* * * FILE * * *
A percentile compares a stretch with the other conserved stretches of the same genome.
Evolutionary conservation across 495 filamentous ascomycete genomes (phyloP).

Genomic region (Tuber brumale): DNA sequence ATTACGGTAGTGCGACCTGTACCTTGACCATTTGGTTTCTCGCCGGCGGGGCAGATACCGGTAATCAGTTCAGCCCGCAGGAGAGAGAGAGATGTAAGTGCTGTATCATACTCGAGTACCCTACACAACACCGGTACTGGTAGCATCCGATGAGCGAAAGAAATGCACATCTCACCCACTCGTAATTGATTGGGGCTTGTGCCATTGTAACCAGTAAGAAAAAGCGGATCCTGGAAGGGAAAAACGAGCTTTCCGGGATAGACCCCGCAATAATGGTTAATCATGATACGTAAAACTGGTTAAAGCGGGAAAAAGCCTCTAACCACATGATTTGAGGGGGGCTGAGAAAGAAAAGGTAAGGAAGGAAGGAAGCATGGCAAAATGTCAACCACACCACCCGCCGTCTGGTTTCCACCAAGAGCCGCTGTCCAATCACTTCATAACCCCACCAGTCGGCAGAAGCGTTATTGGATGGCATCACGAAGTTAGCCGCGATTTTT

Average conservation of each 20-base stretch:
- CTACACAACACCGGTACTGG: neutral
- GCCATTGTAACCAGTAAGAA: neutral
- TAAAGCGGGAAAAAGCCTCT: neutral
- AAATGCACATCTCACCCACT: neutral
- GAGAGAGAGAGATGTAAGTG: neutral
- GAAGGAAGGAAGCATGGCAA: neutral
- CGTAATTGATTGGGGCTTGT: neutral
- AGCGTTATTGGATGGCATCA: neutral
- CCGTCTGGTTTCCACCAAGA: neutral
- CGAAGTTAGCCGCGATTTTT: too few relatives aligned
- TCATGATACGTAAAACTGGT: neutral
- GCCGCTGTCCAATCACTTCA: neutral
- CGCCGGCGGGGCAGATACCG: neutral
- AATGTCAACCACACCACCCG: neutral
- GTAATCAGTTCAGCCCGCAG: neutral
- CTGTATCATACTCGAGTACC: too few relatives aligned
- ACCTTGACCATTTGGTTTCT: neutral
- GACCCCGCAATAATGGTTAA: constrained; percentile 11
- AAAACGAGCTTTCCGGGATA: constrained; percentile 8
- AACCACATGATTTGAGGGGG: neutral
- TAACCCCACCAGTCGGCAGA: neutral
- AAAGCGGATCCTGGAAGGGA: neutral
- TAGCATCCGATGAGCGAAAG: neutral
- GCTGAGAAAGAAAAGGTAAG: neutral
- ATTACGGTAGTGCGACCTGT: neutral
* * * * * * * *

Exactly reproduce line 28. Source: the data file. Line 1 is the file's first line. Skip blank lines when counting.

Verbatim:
- GCTGAGAAAGAAAAGGTAAG: neutral